A newly released Gallup poll conducted June 24 to July 11 has found that Americans are most concerned that the deal trend could lead to great bias in news coverage. https://news.gallup.com/opinion/gallup/264923/comes-local-news-mergers-bias-top-concern.aspx
More than nine in 10 Americans are “very” (66 per cent) or “somewhat” (26 per cent) concerned that the owners’ views would influence coverage if a large company purchased their local news organization. Meanwhile, 77 percent of U.S. adults expressed concern that new owners would cover less news unique to their local area. Thirty-five per cent are very concerned and 42 per cent are somewhat concerned.
Slightly fewer Americans overall worry about budget cuts, including 33 per cent who are very concerned and 40 per cent who are somewhat concerned. A recent recent Pew study found that most Americans think their local news media are doing well financially, despite evidence to the contrary.
The public’s general lack of awareness about the financial difficulties facing many local news organizations may diminish their fears about budget cuts in local news coverage.
The results are similar among all relevant subgroups of Americans, including party, age and education, as well as by different attention to local news.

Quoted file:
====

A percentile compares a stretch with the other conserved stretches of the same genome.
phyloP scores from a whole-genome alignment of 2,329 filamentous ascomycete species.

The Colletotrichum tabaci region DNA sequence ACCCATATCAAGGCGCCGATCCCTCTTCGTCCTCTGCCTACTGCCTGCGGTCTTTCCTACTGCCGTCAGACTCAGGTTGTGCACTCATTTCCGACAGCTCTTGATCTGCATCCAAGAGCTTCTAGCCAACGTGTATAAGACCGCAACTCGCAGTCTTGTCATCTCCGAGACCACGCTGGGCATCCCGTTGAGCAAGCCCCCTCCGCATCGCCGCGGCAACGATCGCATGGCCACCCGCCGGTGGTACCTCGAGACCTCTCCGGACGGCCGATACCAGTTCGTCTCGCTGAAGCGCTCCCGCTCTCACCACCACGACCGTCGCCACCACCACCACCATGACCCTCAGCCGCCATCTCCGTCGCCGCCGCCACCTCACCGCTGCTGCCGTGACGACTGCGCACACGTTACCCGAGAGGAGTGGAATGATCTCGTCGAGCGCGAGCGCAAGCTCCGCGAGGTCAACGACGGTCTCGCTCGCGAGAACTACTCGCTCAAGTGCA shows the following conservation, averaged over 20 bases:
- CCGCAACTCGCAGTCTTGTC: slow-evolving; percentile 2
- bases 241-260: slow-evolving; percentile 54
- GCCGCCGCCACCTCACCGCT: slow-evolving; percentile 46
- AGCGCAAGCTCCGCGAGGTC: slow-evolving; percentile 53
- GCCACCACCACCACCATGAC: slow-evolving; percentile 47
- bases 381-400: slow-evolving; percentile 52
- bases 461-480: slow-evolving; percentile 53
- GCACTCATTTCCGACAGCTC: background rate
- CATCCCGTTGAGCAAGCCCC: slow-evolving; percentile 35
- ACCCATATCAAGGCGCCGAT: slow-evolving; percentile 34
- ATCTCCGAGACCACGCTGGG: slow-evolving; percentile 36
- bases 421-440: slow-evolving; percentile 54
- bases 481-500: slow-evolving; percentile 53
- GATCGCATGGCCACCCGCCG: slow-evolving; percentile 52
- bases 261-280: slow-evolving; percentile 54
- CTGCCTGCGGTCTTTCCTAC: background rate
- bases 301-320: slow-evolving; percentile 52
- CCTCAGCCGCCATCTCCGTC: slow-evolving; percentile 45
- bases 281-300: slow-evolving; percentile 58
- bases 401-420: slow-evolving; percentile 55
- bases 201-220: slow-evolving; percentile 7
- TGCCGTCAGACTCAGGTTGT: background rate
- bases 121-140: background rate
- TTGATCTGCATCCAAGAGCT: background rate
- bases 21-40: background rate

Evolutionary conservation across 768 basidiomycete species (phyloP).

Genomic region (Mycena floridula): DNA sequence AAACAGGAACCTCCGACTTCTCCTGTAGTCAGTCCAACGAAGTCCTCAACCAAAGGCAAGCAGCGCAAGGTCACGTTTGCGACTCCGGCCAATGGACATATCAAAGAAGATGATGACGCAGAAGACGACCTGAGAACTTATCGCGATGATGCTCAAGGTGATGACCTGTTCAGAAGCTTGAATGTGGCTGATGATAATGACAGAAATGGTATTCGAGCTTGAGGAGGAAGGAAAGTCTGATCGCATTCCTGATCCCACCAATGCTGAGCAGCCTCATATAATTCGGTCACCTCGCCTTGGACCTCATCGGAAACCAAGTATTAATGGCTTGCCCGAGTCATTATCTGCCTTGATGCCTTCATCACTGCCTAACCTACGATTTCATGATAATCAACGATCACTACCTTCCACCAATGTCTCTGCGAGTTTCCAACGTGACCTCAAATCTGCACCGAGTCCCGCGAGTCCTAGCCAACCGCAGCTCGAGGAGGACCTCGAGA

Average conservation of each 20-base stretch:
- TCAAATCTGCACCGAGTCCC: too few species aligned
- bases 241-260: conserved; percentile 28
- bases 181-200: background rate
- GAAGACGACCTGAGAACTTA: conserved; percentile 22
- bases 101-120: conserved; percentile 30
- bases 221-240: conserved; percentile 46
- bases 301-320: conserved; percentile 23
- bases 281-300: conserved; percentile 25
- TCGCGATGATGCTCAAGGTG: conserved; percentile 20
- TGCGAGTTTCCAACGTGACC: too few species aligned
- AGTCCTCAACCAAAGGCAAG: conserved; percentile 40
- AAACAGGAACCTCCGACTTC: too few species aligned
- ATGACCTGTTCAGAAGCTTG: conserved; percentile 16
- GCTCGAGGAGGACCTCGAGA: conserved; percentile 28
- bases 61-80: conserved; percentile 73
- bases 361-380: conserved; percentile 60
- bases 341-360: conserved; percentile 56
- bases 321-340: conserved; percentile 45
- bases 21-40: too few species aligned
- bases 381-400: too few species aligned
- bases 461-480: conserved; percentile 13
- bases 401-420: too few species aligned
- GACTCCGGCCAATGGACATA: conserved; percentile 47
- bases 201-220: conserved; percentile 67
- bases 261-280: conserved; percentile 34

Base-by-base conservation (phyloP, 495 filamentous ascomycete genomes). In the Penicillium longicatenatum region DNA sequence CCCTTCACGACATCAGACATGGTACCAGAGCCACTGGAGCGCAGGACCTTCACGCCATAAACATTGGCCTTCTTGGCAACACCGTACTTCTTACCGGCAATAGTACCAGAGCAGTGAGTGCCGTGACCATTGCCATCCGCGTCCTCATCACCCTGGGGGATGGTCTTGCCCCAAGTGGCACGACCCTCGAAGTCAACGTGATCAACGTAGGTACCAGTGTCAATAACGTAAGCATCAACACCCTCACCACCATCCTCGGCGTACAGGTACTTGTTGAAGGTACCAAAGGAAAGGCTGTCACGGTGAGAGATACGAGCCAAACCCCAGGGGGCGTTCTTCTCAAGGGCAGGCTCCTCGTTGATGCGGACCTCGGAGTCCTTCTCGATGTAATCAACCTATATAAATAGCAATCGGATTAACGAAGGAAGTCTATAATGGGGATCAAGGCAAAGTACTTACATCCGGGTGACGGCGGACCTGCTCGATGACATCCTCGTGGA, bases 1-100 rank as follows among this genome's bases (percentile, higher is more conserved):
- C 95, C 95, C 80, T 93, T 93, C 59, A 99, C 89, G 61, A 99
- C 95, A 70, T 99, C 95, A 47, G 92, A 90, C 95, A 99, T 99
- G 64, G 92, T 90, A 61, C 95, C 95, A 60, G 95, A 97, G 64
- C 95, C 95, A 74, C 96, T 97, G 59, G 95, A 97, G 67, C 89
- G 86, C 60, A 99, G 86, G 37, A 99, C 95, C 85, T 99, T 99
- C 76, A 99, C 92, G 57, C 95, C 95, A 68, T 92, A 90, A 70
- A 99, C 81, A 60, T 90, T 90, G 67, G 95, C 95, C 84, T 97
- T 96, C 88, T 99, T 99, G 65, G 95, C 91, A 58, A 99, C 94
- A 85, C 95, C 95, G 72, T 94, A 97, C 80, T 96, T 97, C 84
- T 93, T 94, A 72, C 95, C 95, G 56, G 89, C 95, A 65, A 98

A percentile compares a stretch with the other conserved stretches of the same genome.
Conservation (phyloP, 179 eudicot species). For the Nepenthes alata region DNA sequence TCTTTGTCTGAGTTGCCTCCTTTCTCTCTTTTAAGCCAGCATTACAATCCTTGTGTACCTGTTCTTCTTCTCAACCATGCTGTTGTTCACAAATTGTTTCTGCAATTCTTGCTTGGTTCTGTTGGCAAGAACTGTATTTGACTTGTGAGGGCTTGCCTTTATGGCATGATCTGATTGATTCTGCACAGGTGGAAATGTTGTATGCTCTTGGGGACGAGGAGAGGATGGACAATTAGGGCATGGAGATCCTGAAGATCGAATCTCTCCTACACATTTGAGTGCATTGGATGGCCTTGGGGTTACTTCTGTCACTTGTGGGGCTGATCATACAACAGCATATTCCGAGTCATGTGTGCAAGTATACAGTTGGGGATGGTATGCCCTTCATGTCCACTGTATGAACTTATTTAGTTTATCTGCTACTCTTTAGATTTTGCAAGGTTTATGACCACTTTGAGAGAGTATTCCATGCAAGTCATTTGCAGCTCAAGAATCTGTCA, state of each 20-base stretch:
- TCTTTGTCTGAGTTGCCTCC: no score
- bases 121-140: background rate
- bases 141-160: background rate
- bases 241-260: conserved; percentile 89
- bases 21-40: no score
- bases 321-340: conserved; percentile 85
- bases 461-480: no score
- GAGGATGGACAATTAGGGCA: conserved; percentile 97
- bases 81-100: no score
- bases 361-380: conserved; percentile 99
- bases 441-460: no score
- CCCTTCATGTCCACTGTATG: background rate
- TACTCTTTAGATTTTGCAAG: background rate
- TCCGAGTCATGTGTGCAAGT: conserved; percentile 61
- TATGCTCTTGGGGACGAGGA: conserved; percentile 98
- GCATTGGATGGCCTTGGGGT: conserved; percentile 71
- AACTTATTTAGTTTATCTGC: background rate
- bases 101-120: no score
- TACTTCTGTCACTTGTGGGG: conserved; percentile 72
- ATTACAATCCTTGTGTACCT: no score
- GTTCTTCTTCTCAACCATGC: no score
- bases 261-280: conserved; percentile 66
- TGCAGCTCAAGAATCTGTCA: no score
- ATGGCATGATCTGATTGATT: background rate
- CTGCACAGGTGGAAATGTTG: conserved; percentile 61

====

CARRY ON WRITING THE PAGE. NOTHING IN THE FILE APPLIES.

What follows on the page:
Previous research from Gallup and the Knight Foundation established that perceived bias in news coverage is a top concern for Americans in the current politically polarized climate. The 2017 American Views: Trust, Media and Democracy study likewise found that most Americans see political bias in news coverage (45 per cent said “a great deal” and 38 per cent “a fair amount”).
The latest Gallup/Knight polling builds on these findings and shows that Americans’ greatest concern about the trend of ownership consolidation of local news is the potential for political bias seeping into their local news coverage. This concern is far greater than concerns about potential budget cuts or a decrease in unique local news coverage. Perceived bias in the news reduces trust, which could erode overall trust in local news as an institution.